Religion has long been speculated to function as a strategy to ameliorate our fear of death. Terror Management Theory provides two possible causal pathways through which religious beliefs can fulfill this function. According to the “worldview defense” account of terror management, worldviews reduce death anxiety by offering symbolic immortality: on this view, only people who accept the religious worldview in question should benefit from religious beliefs. Alternatively, religious worldviews also offer literal immortality, and may do so independently of individuals’ worldviews. Both strands of thought appear in the Terror Management Theory literature. In this paper, we attempt to resolve this issue experimentally by manipulating religious belief and measuring explicit (Study 1) and implicit (Study 2) death anxiety. In Study 1, we found that the effect of religious belief on explicit death anxiety depends critically on participants’ own religious worldview, such that believers and non-believers reported greater death anxiety when their worldview is threatened. In Study 2, however, we find that religious belief alleviates implicit death anxiety amongst both believers and non-believers. These findings suggest that religious beliefs can alleviate death anxiety at two different levels, by offering symbolic and literal immortality respectively.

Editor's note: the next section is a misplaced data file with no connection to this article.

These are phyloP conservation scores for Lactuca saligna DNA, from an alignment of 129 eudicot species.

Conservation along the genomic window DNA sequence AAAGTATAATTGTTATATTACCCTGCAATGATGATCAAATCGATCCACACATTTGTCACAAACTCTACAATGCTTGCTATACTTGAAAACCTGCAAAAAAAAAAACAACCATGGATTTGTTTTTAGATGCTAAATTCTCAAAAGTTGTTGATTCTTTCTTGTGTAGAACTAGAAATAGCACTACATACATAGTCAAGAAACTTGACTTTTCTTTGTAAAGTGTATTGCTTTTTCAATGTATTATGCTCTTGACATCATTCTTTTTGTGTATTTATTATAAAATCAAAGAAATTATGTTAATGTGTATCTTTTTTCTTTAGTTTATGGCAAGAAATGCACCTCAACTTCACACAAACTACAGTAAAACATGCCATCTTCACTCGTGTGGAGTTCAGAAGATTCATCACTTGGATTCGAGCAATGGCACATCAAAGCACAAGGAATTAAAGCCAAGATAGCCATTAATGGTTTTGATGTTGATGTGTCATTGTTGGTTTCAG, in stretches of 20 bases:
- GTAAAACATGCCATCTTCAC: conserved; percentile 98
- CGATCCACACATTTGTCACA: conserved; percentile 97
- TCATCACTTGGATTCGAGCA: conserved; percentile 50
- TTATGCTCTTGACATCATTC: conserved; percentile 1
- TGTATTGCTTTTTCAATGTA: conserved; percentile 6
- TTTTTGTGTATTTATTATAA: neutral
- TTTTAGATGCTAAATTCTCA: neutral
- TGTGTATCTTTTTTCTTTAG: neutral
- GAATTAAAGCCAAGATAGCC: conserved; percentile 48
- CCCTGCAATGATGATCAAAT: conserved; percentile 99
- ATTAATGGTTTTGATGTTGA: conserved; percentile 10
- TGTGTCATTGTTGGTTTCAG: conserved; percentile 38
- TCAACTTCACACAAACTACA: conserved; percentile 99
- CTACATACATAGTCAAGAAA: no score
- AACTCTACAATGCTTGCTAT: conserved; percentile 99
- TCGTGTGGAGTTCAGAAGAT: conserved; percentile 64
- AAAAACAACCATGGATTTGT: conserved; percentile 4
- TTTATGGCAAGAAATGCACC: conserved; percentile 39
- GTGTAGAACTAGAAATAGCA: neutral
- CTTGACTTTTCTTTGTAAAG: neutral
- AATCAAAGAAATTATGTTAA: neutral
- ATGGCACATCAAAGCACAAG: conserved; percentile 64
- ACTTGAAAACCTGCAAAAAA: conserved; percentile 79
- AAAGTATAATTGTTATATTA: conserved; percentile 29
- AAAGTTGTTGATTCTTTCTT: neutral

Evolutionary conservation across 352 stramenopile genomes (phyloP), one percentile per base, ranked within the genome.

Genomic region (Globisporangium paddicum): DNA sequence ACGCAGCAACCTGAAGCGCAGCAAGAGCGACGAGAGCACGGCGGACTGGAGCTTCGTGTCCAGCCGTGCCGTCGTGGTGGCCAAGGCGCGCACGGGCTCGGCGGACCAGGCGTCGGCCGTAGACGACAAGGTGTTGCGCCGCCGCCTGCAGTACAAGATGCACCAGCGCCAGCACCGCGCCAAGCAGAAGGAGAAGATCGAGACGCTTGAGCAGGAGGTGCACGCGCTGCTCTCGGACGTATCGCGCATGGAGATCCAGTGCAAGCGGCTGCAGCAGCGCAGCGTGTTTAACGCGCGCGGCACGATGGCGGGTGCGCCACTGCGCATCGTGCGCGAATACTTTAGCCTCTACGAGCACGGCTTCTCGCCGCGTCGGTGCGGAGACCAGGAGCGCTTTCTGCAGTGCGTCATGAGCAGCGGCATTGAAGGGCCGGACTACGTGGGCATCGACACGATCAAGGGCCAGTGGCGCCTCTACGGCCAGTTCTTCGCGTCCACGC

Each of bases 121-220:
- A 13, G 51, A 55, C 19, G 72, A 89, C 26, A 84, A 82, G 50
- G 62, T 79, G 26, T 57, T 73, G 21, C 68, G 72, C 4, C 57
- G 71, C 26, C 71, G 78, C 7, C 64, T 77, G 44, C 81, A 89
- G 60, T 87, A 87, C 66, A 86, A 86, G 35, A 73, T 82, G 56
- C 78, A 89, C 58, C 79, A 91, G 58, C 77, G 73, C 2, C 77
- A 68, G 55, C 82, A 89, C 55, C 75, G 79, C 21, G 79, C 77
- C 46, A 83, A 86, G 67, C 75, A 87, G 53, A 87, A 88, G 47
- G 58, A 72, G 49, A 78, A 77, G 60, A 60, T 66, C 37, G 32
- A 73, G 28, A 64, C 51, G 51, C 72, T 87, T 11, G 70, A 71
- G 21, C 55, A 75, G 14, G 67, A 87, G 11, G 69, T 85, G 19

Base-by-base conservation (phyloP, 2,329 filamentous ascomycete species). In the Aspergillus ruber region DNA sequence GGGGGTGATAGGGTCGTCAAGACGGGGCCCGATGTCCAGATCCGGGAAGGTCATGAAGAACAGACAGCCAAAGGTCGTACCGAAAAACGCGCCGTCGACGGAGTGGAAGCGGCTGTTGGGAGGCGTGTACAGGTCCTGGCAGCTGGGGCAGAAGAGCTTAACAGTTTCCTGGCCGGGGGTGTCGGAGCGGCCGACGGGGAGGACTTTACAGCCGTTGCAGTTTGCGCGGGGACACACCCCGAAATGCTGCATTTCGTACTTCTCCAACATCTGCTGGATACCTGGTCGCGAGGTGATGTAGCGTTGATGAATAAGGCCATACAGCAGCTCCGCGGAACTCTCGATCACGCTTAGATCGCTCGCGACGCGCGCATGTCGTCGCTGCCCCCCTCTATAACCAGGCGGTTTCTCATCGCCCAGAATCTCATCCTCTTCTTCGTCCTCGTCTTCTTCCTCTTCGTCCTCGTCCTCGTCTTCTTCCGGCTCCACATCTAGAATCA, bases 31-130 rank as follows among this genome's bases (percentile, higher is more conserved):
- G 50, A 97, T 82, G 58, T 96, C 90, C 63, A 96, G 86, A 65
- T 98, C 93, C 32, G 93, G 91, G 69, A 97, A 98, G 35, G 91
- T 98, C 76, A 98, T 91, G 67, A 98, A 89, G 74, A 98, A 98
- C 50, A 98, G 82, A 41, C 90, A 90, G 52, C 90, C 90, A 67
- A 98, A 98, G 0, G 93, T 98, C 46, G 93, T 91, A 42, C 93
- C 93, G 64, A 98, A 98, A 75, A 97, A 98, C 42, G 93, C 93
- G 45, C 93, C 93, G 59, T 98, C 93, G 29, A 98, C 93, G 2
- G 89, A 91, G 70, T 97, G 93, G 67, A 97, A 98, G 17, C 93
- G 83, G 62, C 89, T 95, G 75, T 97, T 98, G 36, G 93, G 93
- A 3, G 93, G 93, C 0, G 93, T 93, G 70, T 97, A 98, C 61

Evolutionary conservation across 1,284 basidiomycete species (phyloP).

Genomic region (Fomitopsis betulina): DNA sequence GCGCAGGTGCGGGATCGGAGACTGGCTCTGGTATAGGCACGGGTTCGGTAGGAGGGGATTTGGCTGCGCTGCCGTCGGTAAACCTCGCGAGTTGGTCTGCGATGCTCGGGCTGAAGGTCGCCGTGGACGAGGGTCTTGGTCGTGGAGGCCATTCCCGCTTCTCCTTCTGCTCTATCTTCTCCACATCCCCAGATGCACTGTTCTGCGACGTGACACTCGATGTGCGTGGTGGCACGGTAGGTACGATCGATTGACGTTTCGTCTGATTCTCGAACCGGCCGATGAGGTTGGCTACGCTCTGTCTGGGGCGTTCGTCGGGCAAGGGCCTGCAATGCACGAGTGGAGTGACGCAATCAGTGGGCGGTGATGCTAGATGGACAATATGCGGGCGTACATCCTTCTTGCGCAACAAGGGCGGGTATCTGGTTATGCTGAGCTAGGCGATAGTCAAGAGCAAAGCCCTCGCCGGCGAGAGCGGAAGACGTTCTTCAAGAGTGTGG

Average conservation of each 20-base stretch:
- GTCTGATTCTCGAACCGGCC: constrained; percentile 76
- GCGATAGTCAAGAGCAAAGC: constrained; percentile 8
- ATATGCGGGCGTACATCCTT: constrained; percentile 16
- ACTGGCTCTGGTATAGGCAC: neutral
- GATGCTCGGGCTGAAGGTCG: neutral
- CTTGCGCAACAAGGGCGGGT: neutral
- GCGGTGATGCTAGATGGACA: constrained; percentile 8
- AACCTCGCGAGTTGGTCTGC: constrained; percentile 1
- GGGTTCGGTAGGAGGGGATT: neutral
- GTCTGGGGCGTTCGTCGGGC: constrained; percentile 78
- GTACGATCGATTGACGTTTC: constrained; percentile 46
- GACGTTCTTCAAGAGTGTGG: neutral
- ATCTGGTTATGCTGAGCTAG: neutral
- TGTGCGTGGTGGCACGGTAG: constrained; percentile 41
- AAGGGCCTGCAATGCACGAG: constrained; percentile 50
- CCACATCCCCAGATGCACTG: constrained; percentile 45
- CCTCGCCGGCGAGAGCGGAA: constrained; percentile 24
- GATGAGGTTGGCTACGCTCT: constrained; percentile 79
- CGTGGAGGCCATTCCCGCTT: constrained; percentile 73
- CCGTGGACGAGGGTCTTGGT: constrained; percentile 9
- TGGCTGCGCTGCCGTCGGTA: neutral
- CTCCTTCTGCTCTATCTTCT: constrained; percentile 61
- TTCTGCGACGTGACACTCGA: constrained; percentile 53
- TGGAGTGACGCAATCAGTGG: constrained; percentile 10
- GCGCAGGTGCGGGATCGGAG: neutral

- death anxiety
- implicit measures
- Terror management theory
- unconscious emotion
ASJC Scopus subject areas
- Experimental and Cognitive Psychology
Jackson, J. C., Jong, J., Bluemke, M., Poulter, P., Morgenroth, L., & Halberstadt, J. (2017). Testing the causal relationship between religious belief and death anxiety. Religion, Brain & Behavior, (in press), (in press). https://doi.org/10.1080/2153599X.2016.1238842